Creating the tables in this report required several steps which were expertly performed by Peter Horton at Redistricting Data Hub:
Our analysis in this report documents the home addresses of 41,855 people in state prisons and local jails, which is somewhat less than the state’s combined prison and jail population of 47,463 on Census day.13 These numbers are different for a variety of reasons, including policy choices made when the legislation ending prison gerrymandering was created and others are just the practical outcome of valiant state efforts to improve federal census data, or the process of repurposing that dataset for this entirely different project.
From the perspective of improving democracy in Virginia, the state’s reallocation efforts were a success, reducing both the unearned enhancement of political representation in prison-hosting areas and reducing the dilution of representation in the highest-incarceration districts. From the perspective of using that data to discuss the concentration of incarceration, some readers may want to be aware of some the reasons why our report discusses the home addresses of 41,855 people when they may be aware that the state prison system and the local jail systems had a combined 47,463 people on Census day:
Similarly, this report doesn’t reflect the other groups of people incarcerated from particular communities who are not reflected in these data,14 because they were:
We’ve organized the data in this report around several popular geographies, as defined by the federal government, by the state, or by individual cities, with the idea that the reader can link our data to the wealth of existing social indicator data already available from other sources.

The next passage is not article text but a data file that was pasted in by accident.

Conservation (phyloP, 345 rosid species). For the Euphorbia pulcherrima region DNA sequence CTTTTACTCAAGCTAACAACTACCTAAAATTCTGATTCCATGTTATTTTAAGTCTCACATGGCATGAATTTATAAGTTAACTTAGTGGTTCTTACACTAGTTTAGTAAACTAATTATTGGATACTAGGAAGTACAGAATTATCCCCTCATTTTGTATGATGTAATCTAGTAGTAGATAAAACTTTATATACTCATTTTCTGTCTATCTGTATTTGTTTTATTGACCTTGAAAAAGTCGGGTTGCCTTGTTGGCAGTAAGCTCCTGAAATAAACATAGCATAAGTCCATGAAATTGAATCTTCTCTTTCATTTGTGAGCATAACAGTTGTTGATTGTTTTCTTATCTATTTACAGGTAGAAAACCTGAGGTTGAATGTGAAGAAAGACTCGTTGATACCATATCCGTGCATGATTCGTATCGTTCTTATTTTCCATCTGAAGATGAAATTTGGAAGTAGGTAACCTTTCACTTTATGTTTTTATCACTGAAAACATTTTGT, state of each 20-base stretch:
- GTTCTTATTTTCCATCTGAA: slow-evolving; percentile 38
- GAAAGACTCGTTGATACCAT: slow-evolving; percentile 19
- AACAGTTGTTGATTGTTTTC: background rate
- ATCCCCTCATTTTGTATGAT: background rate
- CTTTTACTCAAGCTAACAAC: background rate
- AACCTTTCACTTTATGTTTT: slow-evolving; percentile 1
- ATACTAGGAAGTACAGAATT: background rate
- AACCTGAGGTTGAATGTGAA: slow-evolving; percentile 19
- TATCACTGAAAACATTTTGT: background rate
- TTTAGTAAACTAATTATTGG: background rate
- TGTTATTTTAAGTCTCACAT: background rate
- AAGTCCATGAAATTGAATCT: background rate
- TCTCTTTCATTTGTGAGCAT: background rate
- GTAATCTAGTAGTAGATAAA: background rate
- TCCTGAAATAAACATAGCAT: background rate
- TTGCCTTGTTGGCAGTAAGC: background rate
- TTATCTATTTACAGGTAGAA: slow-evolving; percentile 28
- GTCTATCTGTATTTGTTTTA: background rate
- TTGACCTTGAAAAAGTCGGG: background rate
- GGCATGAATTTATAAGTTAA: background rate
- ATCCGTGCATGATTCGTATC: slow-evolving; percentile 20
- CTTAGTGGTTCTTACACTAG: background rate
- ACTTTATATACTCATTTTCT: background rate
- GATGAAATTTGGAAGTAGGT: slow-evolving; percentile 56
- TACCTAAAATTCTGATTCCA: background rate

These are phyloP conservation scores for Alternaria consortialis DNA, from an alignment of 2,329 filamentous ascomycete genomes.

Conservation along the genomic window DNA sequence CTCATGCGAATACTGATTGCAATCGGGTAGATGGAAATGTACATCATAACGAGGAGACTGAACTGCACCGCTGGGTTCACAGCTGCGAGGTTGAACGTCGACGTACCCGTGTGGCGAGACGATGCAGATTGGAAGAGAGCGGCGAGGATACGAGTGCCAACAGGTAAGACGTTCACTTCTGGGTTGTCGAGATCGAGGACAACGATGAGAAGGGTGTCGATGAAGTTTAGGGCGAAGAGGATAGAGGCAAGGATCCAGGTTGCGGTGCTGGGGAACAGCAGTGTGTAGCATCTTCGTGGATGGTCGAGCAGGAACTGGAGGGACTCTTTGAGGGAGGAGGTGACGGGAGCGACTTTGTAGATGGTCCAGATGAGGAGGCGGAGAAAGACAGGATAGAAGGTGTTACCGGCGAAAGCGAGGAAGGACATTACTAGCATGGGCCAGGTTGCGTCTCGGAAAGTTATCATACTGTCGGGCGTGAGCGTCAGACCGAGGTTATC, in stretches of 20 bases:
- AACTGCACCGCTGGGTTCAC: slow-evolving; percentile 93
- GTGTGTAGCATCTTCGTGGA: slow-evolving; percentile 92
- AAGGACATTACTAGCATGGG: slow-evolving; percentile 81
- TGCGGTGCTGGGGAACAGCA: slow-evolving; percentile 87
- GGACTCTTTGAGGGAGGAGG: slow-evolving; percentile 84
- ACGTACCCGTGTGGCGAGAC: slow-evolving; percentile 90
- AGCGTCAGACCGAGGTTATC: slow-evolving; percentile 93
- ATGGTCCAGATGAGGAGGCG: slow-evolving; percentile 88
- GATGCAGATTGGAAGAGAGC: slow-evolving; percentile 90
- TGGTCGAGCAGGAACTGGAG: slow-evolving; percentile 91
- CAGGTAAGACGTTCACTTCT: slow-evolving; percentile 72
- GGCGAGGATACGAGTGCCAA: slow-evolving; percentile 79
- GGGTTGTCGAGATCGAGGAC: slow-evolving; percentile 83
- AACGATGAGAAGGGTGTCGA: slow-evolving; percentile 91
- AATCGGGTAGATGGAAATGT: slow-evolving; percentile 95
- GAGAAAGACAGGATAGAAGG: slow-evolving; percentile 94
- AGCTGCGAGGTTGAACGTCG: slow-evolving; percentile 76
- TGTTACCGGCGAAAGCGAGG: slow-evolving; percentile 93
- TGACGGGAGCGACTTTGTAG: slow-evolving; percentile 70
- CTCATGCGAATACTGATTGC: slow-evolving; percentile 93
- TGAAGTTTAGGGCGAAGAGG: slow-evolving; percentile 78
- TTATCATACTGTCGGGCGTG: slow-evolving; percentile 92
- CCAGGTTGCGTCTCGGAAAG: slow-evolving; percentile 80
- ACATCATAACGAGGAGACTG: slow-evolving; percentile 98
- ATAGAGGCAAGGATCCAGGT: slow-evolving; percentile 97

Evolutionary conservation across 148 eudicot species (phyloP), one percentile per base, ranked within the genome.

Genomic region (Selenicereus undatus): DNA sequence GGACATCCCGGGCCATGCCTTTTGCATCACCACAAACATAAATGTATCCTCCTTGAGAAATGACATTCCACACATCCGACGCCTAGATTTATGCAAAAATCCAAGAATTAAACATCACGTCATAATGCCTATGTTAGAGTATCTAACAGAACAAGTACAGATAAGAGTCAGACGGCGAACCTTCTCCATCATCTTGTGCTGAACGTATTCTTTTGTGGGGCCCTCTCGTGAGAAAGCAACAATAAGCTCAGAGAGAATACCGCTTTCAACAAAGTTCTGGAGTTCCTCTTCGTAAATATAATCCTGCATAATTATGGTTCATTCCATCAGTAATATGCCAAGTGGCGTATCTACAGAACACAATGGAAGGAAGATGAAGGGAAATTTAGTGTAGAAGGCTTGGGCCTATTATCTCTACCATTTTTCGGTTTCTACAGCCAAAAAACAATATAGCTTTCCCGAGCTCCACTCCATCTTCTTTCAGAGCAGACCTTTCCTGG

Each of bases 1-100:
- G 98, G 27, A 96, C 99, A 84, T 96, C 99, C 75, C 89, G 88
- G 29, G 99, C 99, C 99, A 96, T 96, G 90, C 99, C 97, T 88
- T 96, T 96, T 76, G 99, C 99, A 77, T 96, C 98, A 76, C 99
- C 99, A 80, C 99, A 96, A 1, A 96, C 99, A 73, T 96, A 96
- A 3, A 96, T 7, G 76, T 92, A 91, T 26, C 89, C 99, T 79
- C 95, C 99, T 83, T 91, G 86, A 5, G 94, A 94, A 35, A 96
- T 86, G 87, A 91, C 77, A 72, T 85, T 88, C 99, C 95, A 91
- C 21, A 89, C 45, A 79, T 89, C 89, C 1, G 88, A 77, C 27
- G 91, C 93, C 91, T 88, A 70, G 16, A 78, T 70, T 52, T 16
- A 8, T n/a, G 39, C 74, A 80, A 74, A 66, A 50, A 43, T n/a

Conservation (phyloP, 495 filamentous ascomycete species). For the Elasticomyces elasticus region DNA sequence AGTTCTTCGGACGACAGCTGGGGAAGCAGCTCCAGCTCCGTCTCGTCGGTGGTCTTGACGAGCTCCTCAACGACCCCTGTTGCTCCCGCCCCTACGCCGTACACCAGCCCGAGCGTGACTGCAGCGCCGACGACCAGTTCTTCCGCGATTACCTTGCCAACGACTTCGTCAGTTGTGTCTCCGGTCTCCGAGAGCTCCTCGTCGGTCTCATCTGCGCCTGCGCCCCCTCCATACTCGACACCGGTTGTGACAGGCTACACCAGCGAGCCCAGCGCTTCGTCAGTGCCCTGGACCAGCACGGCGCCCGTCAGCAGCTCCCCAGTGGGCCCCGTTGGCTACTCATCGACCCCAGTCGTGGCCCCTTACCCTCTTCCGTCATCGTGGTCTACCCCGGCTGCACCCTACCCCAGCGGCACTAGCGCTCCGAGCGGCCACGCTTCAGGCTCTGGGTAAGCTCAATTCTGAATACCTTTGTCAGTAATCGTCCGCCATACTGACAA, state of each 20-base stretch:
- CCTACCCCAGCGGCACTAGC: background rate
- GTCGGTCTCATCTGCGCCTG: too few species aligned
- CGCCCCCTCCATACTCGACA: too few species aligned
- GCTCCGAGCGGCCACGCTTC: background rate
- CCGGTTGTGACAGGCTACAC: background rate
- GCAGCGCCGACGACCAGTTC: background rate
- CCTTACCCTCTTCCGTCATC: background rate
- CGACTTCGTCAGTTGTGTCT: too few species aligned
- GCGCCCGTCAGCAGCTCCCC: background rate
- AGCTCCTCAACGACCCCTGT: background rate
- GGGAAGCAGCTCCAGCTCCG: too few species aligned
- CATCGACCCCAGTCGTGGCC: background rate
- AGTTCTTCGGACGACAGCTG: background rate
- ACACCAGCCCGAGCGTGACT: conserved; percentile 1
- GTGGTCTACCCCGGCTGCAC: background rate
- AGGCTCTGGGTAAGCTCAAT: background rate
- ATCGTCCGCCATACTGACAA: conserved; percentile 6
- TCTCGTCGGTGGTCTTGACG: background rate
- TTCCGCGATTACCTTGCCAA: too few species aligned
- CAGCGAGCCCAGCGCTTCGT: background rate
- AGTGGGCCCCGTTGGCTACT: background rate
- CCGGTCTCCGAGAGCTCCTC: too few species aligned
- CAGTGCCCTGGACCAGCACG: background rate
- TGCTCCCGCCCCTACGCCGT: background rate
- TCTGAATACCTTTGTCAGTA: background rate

Unfortunately, the reader may desire data for a specific geography that we have not made available — for example, their own neighborhood, as they conceive of its boundaries. Often, there was not a readily accessible and official map that we could use that defined that boundary; so where the reader has this need, we urge the reader to look for other geographies in our datasets that can be easily adapted to their needs, either one that is similar enough to their preferred geography or by aggregating several smaller geographies together to match your preferred geography.
We also want to caution subsequent users of this data that some geographies change frequently and others change rarely, so they should note the vintage of the maps we used to produce each table. For example, county boundaries change very rarely, and when they do, it is often in extremely small ways. On the other hand, state legislative districts in some areas may change frequently and significantly, so depending on your goals some specific tables may be more or less applicable for your future use.
Finally, readers should note that occasionally the incarcerated numbers in our tables for some geographies will not sum precisely to the total 41,855 home addresses used in this report. That discrepancy arises because of how census blocks — the basic building block of legislative districts — nest or fail to nest within geographies drawn by agencies other than the Census Bureau.
Criminal legal system data is often poorly tracked, meaning researchers must cobble together information from different sources. But by using complete data from state redistricting committees, this report (and a series of other state reports that the Prison Policy Initiative developed with state partners) are uniquely comprehensive and up-to-date. The series includes two previous reports on Maryland (published in 2015, in collaboration with the Justice Policy Institute) and New York (published in 2020, in collaboration with VOCAL-NY), and our newest reports on New York, New Jersey, Maryland, Colorado, Washington Nevada, California, Delaware, Pennsylvania, and Connecticut.